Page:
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Types of "Texture" in Creative Writing

Types of "Texture" in Creative Writing

Author: Gregory Melo
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Hey Guys!

Thanks for tuning into my tutorial on the types of "textures" one can use in a creative work!

We will be covering the following in this tutorial:


-Figures of Speech


Dialogue: The good and the bad

Here are a few great lines of dialogue.
Note to yourself:
You may have no idea what is happening in a piece of dialogue. But that is not the main point. The dialogue's main objective is to bring the reader to the action. You want the reader to be in the moment. Or at least feel a connection to your work. Dialogue can help do this.

Dialogue example in a memoir

It is very easy to use dialogue to keep the reader entertained. And it also has the bonus of being able to help with the pacing of your piece.

What is a figure of speech?

A brief description:


Some examples of Figures of Speech

These are a few common forms of figures of speech. Figures of speech are very easy to input into a piece. They can be used to bring amusing comparisons or sprinkle witty lines into otherwise serious storytelling. Or they can even make funny anecdotes even funnier. They are yours to create with.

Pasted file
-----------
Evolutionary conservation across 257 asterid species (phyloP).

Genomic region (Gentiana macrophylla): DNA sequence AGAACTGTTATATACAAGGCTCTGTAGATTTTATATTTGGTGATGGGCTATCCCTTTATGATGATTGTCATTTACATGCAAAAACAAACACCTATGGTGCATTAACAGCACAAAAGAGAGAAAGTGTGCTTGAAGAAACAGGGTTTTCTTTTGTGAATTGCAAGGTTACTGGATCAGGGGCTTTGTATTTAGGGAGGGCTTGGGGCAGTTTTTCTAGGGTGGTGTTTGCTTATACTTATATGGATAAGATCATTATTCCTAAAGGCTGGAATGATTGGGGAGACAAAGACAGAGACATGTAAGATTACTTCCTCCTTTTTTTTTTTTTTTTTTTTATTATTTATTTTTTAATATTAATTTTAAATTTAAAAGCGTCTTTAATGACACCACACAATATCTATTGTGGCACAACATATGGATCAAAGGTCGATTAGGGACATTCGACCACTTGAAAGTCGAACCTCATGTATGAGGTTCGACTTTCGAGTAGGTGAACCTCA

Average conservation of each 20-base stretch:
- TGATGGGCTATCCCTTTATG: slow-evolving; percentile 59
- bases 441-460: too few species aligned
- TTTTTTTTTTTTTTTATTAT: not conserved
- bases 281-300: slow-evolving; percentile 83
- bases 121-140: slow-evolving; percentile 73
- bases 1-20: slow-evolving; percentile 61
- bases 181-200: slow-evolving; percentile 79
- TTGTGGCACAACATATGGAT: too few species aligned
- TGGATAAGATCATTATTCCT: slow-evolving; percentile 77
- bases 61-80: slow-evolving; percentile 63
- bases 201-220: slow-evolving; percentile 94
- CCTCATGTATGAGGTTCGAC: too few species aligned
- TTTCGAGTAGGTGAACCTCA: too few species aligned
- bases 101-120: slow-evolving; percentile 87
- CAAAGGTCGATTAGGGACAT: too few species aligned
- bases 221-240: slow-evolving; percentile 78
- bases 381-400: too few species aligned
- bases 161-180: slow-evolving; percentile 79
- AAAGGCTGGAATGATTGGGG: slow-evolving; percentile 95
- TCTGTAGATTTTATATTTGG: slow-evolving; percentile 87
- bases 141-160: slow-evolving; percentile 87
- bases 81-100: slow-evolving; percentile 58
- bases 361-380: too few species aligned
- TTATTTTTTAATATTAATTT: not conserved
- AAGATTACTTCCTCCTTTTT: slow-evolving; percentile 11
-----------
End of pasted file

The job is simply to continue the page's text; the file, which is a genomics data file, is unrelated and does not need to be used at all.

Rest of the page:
Intro to Imagery

You just learned that imagery is a type of figure of speech. Though it is also something that can really be built upon as well. Imagery is any type of description that engages the readers senses: sight, sound, smell, taste, or touch. These sorts of relationships between descriptions can bring the reader into your work even more as they have something to relate to. Take a look at this piece by William Wordsworth.

The senses

Here are a couple specific examples of imagery. I have asked you to think of how taste would be used. Take a few minutes here. Grab a fruit, or some chips, maybe even a dessert. Describe how that feels and tastes in your mouth. Whats the texture? These terms will be important to identify taste.


Please answer the following questions to display what you have learned. We will go over any lingering questions tomorrow and go more in depth in relation to how you can use these devices in your memoirs!